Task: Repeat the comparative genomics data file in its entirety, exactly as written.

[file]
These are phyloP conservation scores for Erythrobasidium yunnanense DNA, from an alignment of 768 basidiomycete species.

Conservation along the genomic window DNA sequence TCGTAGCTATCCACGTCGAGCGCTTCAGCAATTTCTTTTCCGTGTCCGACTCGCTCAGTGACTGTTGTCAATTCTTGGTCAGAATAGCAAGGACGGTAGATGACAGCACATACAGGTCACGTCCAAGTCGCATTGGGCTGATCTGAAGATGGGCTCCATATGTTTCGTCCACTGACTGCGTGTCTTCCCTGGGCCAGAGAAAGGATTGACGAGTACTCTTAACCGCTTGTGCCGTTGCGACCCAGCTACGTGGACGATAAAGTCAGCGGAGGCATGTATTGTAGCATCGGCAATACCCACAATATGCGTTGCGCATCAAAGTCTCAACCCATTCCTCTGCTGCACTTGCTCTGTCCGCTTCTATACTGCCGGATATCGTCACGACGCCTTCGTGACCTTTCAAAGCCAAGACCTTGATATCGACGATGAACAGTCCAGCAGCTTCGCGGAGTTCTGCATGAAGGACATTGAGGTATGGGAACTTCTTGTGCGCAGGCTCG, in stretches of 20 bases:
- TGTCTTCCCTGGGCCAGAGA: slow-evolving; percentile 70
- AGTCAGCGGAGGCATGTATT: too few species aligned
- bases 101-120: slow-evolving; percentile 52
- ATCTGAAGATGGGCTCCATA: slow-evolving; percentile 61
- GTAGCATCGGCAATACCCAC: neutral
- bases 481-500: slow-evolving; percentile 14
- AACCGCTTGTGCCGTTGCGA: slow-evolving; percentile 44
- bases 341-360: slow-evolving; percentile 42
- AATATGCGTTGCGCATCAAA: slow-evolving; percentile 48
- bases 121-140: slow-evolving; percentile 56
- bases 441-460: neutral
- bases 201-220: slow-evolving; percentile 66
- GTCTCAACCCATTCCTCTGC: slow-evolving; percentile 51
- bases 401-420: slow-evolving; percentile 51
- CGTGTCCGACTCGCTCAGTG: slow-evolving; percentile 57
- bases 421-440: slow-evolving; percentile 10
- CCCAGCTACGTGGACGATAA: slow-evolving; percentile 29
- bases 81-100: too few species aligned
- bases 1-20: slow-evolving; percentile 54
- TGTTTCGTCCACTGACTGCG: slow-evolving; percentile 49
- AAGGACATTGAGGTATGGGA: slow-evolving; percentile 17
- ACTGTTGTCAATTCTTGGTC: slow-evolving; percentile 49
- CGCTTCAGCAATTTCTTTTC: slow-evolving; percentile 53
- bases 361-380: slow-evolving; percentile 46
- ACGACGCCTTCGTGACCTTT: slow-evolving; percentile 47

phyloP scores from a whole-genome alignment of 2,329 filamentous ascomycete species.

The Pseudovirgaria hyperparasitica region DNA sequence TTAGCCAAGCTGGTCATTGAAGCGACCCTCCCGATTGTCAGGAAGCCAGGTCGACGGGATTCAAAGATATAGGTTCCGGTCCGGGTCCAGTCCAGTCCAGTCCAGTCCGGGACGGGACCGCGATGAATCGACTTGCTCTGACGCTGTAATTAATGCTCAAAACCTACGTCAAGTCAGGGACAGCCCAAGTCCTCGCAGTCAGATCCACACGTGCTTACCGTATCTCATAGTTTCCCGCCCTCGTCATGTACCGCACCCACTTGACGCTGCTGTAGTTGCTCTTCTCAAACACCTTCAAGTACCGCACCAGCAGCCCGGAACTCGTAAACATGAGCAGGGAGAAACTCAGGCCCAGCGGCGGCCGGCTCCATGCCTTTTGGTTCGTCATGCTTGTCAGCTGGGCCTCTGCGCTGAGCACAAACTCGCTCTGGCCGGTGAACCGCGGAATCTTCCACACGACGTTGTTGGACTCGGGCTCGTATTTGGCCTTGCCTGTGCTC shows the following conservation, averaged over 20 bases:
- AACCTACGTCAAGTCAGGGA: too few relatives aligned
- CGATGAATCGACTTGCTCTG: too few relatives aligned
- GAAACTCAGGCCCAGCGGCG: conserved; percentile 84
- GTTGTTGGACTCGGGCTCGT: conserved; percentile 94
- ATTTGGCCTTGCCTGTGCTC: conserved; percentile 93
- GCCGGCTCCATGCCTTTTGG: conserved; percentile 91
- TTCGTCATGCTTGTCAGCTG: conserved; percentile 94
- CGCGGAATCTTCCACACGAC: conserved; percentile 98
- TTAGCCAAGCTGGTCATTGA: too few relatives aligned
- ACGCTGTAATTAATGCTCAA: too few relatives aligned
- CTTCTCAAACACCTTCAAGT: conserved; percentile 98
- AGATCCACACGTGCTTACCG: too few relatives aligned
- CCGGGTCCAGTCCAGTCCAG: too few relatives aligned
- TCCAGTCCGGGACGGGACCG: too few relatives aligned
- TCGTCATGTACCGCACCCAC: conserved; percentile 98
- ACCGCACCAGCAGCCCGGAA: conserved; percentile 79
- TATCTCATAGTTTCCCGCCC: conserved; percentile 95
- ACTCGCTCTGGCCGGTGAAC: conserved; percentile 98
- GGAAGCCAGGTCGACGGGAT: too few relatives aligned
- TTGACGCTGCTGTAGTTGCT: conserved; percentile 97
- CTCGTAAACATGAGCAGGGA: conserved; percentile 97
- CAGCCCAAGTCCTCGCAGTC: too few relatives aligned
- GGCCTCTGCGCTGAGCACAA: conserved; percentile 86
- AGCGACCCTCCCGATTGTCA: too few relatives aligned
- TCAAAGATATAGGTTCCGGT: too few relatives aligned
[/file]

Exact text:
These are phyloP conservation scores for Erythrobasidium yunnanense DNA, from an alignment of 768 basidiomycete species.

Conservation along the genomic window DNA sequence TCGTAGCTATCCACGTCGAGCGCTTCAGCAATTTCTTTTCCGTGTCCGACTCGCTCAGTGACTGTTGTCAATTCTTGGTCAGAATAGCAAGGACGGTAGATGACAGCACATACAGGTCACGTCCAAGTCGCATTGGGCTGATCTGAAGATGGGCTCCATATGTTTCGTCCACTGACTGCGTGTCTTCCCTGGGCCAGAGAAAGGATTGACGAGTACTCTTAACCGCTTGTGCCGTTGCGACCCAGCTACGTGGACGATAAAGTCAGCGGAGGCATGTATTGTAGCATCGGCAATACCCACAATATGCGTTGCGCATCAAAGTCTCAACCCATTCCTCTGCTGCACTTGCTCTGTCCGCTTCTATACTGCCGGATATCGTCACGACGCCTTCGTGACCTTTCAAAGCCAAGACCTTGATATCGACGATGAACAGTCCAGCAGCTTCGCGGAGTTCTGCATGAAGGACATTGAGGTATGGGAACTTCTTGTGCGCAGGCTCG, in stretches of 20 bases:
- TGTCTTCCCTGGGCCAGAGA: slow-evolving; percentile 70
- AGTCAGCGGAGGCATGTATT: too few species aligned
- bases 101-120: slow-evolving; percentile 52
- ATCTGAAGATGGGCTCCATA: slow-evolving; percentile 61
- GTAGCATCGGCAATACCCAC: neutral
- bases 481-500: slow-evolving; percentile 14
- AACCGCTTGTGCCGTTGCGA: slow-evolving; percentile 44
- bases 341-360: slow-evolving; percentile 42
- AATATGCGTTGCGCATCAAA: slow-evolving; percentile 48
- bases 121-140: slow-evolving; percentile 56
- bases 441-460: neutral
- bases 201-220: slow-evolving; percentile 66
- GTCTCAACCCATTCCTCTGC: slow-evolving; percentile 51
- bases 401-420: slow-evolving; percentile 51
- CGTGTCCGACTCGCTCAGTG: slow-evolving; percentile 57
- bases 421-440: slow-evolving; percentile 10
- CCCAGCTACGTGGACGATAA: slow-evolving; percentile 29
- bases 81-100: too few species aligned
- bases 1-20: slow-evolving; percentile 54
- TGTTTCGTCCACTGACTGCG: slow-evolving; percentile 49
- AAGGACATTGAGGTATGGGA: slow-evolving; percentile 17
- ACTGTTGTCAATTCTTGGTC: slow-evolving; percentile 49
- CGCTTCAGCAATTTCTTTTC: slow-evolving; percentile 53
- bases 361-380: slow-evolving; percentile 46
- ACGACGCCTTCGTGACCTTT: slow-evolving; percentile 47

phyloP scores from a whole-genome alignment of 2,329 filamentous ascomycete species.

The Pseudovirgaria hyperparasitica region DNA sequence TTAGCCAAGCTGGTCATTGAAGCGACCCTCCCGATTGTCAGGAAGCCAGGTCGACGGGATTCAAAGATATAGGTTCCGGTCCGGGTCCAGTCCAGTCCAGTCCAGTCCGGGACGGGACCGCGATGAATCGACTTGCTCTGACGCTGTAATTAATGCTCAAAACCTACGTCAAGTCAGGGACAGCCCAAGTCCTCGCAGTCAGATCCACACGTGCTTACCGTATCTCATAGTTTCCCGCCCTCGTCATGTACCGCACCCACTTGACGCTGCTGTAGTTGCTCTTCTCAAACACCTTCAAGTACCGCACCAGCAGCCCGGAACTCGTAAACATGAGCAGGGAGAAACTCAGGCCCAGCGGCGGCCGGCTCCATGCCTTTTGGTTCGTCATGCTTGTCAGCTGGGCCTCTGCGCTGAGCACAAACTCGCTCTGGCCGGTGAACCGCGGAATCTTCCACACGACGTTGTTGGACTCGGGCTCGTATTTGGCCTTGCCTGTGCTC shows the following conservation, averaged over 20 bases:
- AACCTACGTCAAGTCAGGGA: too few relatives aligned
- CGATGAATCGACTTGCTCTG: too few relatives aligned
- GAAACTCAGGCCCAGCGGCG: conserved; percentile 84
- GTTGTTGGACTCGGGCTCGT: conserved; percentile 94
- ATTTGGCCTTGCCTGTGCTC: conserved; percentile 93
- GCCGGCTCCATGCCTTTTGG: conserved; percentile 91
- TTCGTCATGCTTGTCAGCTG: conserved; percentile 94
- CGCGGAATCTTCCACACGAC: conserved; percentile 98
- TTAGCCAAGCTGGTCATTGA: too few relatives aligned
- ACGCTGTAATTAATGCTCAA: too few relatives aligned
- CTTCTCAAACACCTTCAAGT: conserved; percentile 98
- AGATCCACACGTGCTTACCG: too few relatives aligned
- CCGGGTCCAGTCCAGTCCAG: too few relatives aligned
- TCCAGTCCGGGACGGGACCG: too few relatives aligned
- TCGTCATGTACCGCACCCAC: conserved; percentile 98
- ACCGCACCAGCAGCCCGGAA: conserved; percentile 79
- TATCTCATAGTTTCCCGCCC: conserved; percentile 95
- ACTCGCTCTGGCCGGTGAAC: conserved; percentile 98
- GGAAGCCAGGTCGACGGGAT: too few relatives aligned
- TTGACGCTGCTGTAGTTGCT: conserved; percentile 97
- CTCGTAAACATGAGCAGGGA: conserved; percentile 97
- CAGCCCAAGTCCTCGCAGTC: too few relatives aligned
- GGCCTCTGCGCTGAGCACAA: conserved; percentile 86
- AGCGACCCTCCCGATTGTCA: too few relatives aligned
- TCAAAGATATAGGTTCCGGT: too few relatives aligned